Help me get my ducts in a row
September 17, 2015 1:36 PM   Subscribe

Great A/C keeps 80% of house comfortable, turns basement into an arctic wind tunnel.

We just moved into a new house (DC area). Older house, but with brand new HVAC and A/C, and Nest thermostat. It's a split level house. While the machinery/thermostat combo do an ok job of keeping the middle and upper floors close to the desired temp, the basement is always a deep freezer. This is a problem because our guest bedroom is located down there, and the air duct (which comes directly from the fan in the utility room next door, thus with strong force) blows ice cold air out at an alarming rate through a ceiling register. We've closed the doors on the register in the bedroom, but it hasn't been enough to keep the cold air from blasting out. Problem is, if we turn the A/C down so our downstairs bedroom guests are comfortable, the temp upstairs rises to uncomfortable levels. This problem will go away soon as fall arrives, but will undoubtedly plague us again next summer.

So, it's both a question of air temperature and the force of the air coming out of the register, which is enough to leave anyone sleeping in that room with Sahara eyes in the morning. Looking for suggestions for any more mechanically-inclined MeFites on how to address.
posted by GorgeousPorridge to Home & Garden (6 answers total)
In addition to closing the vent, consider getting a magnetic vent cover that will go directly over the vent.

If you want to spend more money, you wish to consider separating that duct entirely and running it off its own condenser, or alternatively installing a mini-split system just for the basement.
posted by Karaage at 2:26 PM on September 17, 2015

This sounds like a crappily designed or set up system. I'd call out an HVAC company to come take a look and rebalance it. On a properly set up system that much flow and pressure wouldn't be wasted on a vent right next to the blower.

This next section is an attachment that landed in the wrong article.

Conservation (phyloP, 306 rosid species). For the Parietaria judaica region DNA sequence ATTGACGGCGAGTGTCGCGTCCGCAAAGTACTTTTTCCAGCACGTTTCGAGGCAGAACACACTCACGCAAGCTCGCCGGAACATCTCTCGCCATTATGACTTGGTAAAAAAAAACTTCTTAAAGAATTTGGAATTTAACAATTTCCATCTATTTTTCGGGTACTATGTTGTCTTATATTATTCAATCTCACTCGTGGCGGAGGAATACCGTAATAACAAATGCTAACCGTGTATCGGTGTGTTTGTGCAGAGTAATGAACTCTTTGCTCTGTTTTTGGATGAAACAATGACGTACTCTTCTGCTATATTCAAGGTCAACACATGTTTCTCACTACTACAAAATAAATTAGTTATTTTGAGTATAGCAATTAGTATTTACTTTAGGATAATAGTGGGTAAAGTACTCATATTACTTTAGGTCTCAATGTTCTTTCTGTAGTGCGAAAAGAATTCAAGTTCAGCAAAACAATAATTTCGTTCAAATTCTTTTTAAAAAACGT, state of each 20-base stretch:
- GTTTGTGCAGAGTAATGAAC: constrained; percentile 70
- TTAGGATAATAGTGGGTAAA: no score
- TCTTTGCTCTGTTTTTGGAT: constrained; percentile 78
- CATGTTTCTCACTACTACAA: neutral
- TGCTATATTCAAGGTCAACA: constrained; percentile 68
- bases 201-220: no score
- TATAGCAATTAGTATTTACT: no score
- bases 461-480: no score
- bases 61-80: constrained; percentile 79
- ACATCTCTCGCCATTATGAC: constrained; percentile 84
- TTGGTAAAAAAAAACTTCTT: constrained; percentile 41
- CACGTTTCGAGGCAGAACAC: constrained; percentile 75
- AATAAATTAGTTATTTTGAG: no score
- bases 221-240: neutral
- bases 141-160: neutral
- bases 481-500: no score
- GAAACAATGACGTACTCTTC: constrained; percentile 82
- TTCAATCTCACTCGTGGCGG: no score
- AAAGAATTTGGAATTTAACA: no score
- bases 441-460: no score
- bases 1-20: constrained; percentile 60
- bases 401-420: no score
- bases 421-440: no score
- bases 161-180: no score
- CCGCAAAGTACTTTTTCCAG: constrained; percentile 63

Just because it cools the rest of the house decently doesn't mean it's doing it efficiently. It's probably unbalanced all over the place.
posted by emptythought at 2:47 PM on September 17, 2015 [1 favorite]

Or, right as i hit submit, that wasn't originally a bedroom and that register was either added by a homeowner or the handyman with no regards to the rest of the system, causing this problem. Either way, you need a pro to look at it.
posted by emptythought at 2:48 PM on September 17, 2015

Sounds like you need a damper adjusted or, more likely, installed in the duct to control the airflow to that room. If you are getting too much airflow with the register closed, then you need to damper that duct way down. And it wouldn't be a bad idea to have someone look at balance for the whole system while they are it.
posted by ssg at 3:19 PM on September 17, 2015 [3 favorites]

Our hvac system has baffles that control the flow to each floor. They are on the main duct trunks in the basement. If you have these, adjust them so the upper floors are on full blast and the basement is nearly closed. On our system they are metal handles on the side of the duct; parallel to the duct means open and perpendicular to it means closed. It makes a big difference in our house.
posted by telepanda at 3:59 PM on September 17, 2015

I concur, a baffle INSIDE the duct feeding that room is needed. I had a similar situation in a room that was two feet from the air handling unit, there was no way the control on the vent cover would keep all that cold air out... Installing a well sealing baffle in the duct solved the problem.
posted by HuronBob at 8:23 PM on September 17, 2015

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